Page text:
This letter of appointment was issued by the Joseon king Seonjo, and names Kayashima Mokubei, a retainer of the Mōri family, as a military officer of Joseon. It is accompanied by two letters by Hong Isang, an observation and patrol officer of Gyeongsang-do, relating to the appointment. These three documents were issued between the eighth and tenth months of 1594.
As per the practice in the Joseon Kingdom, bureaucrats of rank four and above were appointed directly by the king himself. In such cases, the document issued follows the format of a gyoji 敎旨, or a royal decree, of which this letter is an example. According to the letter, Kayashima was appointed the jeolchi janggun 折衝将軍, a senior third-rank (upper) military officer who was to act as the sang hogun 上護軍 (senior guard) of the Yongyangwi 龍驤衛, one of the five guards (units) of the Joseon army. The seal of the king, which reads shimyeong ji bo 施命之宝 (lit., “treasure that issues commands”), is stamped where the date is written, as in all royal decrees of the fifteenth and sixteenth centuries.
The first of the two related documents is a letter written by Hong I-sang to Song Chang-se, a student from Dongnae. It commends the latter’s contributions in delivering enemy information and securing Kayashima’s defection to Joseon. The second letter, also written by Hong, is a reply to a letter from Kayashima. Dated two months after the appointment letter, Hong urges Kayashima to defect to Joseon, as the latter had yet to make his loyalties clear despite having accepted the appointment.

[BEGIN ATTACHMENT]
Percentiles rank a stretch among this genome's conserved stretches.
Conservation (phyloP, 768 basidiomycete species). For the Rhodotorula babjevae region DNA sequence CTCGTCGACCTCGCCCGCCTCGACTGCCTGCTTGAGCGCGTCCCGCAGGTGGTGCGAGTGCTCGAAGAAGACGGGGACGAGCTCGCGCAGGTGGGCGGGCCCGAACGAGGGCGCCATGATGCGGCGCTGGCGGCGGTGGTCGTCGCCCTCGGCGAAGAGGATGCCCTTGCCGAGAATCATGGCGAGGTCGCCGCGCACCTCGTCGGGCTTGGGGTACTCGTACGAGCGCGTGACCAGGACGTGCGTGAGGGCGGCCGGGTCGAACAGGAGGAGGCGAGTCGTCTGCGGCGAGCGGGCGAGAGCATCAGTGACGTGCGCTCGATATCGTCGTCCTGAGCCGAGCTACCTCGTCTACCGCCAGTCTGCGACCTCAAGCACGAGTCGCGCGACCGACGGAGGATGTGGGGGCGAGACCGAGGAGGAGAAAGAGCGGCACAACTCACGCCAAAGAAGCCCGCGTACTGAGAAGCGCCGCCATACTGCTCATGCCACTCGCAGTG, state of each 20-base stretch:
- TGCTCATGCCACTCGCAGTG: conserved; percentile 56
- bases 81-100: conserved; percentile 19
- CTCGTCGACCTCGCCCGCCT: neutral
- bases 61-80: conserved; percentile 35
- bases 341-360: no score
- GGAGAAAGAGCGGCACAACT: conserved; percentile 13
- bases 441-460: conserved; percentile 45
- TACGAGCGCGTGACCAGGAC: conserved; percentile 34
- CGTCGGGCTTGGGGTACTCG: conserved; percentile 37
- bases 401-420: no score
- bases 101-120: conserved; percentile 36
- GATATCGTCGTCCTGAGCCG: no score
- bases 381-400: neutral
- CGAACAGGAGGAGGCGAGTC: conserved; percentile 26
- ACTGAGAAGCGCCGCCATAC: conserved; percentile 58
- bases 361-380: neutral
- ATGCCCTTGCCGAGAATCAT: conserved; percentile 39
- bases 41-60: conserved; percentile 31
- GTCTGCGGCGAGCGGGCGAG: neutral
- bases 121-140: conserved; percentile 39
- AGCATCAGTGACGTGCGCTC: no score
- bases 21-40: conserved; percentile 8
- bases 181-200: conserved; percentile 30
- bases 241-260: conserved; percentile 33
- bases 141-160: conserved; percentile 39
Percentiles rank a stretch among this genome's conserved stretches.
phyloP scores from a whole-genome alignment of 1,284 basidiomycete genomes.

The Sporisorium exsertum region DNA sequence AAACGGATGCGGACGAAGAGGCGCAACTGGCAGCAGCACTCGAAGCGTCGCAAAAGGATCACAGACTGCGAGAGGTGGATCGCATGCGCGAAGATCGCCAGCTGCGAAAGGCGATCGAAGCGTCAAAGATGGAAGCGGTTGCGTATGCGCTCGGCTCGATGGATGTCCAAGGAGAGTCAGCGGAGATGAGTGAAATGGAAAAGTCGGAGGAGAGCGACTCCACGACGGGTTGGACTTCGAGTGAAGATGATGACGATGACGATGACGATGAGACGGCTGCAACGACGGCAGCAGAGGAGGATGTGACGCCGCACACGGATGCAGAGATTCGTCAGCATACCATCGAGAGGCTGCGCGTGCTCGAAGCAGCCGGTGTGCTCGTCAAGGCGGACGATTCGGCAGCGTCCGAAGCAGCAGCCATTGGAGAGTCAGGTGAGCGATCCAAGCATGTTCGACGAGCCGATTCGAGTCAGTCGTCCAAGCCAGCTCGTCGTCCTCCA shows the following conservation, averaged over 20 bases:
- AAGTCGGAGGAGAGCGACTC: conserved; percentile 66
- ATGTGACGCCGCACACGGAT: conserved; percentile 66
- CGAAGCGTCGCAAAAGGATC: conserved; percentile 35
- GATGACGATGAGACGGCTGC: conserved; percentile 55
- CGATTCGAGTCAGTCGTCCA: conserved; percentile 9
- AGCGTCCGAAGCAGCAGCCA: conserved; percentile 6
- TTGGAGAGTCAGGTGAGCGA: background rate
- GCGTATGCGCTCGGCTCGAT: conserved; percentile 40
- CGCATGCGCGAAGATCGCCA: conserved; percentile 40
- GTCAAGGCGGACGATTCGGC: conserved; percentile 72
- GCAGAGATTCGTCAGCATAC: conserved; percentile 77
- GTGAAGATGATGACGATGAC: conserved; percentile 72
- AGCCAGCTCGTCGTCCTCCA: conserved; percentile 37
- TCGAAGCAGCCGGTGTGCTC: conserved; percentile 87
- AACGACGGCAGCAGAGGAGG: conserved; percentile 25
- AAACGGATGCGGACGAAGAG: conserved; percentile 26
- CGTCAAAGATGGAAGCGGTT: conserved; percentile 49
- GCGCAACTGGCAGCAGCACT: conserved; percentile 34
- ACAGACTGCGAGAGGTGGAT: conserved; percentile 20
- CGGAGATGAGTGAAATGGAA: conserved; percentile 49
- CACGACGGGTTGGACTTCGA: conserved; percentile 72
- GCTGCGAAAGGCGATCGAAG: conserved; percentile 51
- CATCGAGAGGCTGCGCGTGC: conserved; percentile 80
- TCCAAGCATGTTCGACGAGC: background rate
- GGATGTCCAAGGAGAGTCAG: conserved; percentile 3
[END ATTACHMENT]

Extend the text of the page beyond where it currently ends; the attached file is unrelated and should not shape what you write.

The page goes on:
These three documents come from the peace negotiations that took place during the first of Japan’s invasions of Joseon. Just when negotiations between Japan and Ming China were reaching a stalemate (Joseon was completely left out of the discussions), a few of the daimyo who had established “Japanese cities” along the southern coast of Joseon, including the Mōri family, saw numerous deserters and defectors, whose decisions had been influenced by Joseon itself. Reports pertaining to these soldiers can be found in the Veritable Records of the Joseon Dynasty, and provide further details regarding the circumstances of Kayashima’s defection and the creation of these three documents. In particular, we can see how the Joseon Kingdom had invited an invading Japanese warrior into their ranks as a strategic move.
Until the early Shōwa period, these documents belonged to the Awaya family, who were distant relatives of the Kayashima family. They later joined the Kyushu National Museum collection, and are being kept together with four other early-modern documents from the Awaya family, all related to this appointment.